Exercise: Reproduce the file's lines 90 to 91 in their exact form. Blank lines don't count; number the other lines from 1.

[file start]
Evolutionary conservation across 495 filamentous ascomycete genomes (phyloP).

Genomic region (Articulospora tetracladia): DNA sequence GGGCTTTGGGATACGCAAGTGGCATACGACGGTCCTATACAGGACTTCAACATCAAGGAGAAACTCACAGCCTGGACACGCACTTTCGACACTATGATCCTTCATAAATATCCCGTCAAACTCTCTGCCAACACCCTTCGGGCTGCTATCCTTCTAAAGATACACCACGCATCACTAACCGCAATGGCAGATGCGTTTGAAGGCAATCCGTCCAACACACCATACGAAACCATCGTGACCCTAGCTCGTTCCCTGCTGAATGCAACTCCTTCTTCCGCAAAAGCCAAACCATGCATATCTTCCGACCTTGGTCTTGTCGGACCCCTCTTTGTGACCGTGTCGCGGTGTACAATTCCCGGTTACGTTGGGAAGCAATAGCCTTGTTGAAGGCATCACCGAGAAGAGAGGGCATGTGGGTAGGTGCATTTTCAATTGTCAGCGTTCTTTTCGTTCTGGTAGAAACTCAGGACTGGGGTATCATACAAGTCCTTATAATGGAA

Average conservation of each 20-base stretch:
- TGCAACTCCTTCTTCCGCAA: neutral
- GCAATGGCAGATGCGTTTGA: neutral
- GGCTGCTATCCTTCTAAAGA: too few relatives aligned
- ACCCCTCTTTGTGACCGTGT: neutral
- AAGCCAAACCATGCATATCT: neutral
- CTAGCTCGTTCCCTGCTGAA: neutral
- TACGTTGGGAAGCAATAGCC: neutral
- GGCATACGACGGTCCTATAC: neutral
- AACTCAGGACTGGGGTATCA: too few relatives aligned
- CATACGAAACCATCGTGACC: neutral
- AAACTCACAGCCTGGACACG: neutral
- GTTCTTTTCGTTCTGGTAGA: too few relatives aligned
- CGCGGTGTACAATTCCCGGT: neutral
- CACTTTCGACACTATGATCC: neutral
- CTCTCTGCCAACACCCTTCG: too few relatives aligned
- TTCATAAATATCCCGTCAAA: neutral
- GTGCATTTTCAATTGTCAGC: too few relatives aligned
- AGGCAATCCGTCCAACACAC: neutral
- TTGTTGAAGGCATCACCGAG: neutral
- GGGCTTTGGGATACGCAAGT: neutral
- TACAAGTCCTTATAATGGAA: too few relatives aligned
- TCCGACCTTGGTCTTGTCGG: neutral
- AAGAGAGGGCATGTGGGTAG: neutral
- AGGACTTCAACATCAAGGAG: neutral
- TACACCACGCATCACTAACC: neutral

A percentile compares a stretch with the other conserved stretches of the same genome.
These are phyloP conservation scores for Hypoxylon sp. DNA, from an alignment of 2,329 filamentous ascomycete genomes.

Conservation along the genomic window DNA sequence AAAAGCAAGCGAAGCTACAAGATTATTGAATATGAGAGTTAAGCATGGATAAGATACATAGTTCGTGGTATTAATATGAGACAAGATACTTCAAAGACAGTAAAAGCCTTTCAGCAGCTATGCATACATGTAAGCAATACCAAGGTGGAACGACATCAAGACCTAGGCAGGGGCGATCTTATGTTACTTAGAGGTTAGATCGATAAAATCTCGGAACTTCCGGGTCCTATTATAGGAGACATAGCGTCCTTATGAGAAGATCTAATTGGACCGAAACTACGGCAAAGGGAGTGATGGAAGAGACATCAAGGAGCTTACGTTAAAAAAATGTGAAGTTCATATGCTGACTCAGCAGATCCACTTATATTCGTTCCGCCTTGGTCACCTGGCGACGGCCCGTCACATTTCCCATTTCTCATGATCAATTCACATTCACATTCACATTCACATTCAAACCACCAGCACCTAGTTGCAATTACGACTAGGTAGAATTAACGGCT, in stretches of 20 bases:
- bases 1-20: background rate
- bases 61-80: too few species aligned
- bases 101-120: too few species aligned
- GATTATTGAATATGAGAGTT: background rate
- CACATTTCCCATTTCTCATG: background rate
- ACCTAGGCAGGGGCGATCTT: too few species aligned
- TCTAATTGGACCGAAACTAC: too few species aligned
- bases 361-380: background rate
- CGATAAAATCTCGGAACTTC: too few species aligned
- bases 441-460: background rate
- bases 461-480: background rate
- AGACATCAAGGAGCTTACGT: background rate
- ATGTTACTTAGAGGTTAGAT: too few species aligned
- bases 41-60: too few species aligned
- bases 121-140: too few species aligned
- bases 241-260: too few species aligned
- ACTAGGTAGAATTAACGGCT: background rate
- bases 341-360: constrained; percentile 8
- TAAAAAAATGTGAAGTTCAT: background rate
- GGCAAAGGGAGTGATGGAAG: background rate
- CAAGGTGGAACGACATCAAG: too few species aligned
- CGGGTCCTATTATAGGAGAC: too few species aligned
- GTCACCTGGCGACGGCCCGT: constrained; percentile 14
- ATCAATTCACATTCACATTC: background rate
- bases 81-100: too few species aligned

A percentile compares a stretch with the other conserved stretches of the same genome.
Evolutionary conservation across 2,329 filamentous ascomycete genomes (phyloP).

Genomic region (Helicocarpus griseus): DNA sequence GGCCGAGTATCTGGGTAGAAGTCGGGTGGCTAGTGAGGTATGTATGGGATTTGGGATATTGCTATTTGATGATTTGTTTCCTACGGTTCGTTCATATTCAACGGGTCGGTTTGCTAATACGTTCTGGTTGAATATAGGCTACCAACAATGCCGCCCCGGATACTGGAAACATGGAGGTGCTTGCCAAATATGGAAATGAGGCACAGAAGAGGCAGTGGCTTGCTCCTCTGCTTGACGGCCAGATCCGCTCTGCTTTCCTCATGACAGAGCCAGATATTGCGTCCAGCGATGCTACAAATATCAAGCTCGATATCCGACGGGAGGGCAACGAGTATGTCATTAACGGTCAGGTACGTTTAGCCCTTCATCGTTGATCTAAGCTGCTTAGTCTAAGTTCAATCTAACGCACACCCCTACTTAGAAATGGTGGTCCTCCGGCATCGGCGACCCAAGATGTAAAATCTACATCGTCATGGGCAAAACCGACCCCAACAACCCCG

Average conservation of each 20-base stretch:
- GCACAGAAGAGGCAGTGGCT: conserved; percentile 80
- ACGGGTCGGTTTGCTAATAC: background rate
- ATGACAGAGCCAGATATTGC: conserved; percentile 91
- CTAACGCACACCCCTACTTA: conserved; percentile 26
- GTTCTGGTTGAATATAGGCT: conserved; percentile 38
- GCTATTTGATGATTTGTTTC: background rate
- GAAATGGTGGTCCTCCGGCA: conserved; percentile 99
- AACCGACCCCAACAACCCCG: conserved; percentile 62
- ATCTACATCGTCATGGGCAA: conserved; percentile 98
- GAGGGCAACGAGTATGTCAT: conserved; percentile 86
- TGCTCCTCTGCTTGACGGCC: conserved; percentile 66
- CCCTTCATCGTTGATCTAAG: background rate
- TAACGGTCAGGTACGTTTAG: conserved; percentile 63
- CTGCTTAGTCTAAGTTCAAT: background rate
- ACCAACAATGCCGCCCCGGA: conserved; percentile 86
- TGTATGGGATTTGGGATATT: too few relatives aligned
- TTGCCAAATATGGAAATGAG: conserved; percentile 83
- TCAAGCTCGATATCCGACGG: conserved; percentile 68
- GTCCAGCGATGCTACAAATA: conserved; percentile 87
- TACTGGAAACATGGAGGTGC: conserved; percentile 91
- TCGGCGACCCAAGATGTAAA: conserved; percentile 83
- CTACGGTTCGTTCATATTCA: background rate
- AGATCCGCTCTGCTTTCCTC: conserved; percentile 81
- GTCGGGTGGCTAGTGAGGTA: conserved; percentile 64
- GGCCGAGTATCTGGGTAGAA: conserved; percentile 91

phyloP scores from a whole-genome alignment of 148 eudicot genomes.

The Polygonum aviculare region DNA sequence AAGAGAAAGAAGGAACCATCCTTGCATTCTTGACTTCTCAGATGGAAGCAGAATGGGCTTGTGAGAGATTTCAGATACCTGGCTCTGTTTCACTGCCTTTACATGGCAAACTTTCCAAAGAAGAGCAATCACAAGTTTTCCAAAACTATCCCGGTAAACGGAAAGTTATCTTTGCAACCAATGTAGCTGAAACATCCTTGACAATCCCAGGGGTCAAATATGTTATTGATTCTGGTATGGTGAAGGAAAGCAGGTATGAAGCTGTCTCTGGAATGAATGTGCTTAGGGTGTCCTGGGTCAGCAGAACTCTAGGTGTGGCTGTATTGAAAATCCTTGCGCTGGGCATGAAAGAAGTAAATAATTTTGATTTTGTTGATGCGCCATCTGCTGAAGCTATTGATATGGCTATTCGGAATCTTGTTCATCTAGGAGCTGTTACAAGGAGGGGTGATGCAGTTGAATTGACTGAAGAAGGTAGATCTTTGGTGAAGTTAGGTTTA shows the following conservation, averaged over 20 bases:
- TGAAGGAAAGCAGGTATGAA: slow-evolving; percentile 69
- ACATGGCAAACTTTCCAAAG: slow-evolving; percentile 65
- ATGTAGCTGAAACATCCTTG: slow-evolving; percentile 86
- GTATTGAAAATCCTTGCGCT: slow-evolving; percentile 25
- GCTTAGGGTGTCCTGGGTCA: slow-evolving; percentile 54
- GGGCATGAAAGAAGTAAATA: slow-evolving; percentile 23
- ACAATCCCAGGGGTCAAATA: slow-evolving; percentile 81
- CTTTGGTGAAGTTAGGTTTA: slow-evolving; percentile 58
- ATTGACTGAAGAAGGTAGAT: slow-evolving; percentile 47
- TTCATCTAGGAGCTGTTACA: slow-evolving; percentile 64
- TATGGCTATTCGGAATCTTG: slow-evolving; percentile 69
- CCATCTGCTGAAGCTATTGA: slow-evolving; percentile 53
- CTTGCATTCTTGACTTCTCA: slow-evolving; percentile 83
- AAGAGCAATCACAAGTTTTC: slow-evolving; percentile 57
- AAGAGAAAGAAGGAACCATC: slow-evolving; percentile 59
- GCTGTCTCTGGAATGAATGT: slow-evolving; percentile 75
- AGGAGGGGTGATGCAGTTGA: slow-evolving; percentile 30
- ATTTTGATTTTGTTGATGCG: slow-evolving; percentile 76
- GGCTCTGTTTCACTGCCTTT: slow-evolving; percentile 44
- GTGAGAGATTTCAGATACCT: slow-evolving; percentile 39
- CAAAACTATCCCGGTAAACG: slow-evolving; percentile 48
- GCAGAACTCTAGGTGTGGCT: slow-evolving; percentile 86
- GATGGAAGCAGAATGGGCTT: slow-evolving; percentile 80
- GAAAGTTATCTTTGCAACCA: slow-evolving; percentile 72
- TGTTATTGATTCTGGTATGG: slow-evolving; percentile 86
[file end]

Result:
- ATGTAGCTGAAACATCCTTG: slow-evolving; percentile 86
- GTATTGAAAATCCTTGCGCT: slow-evolving; percentile 25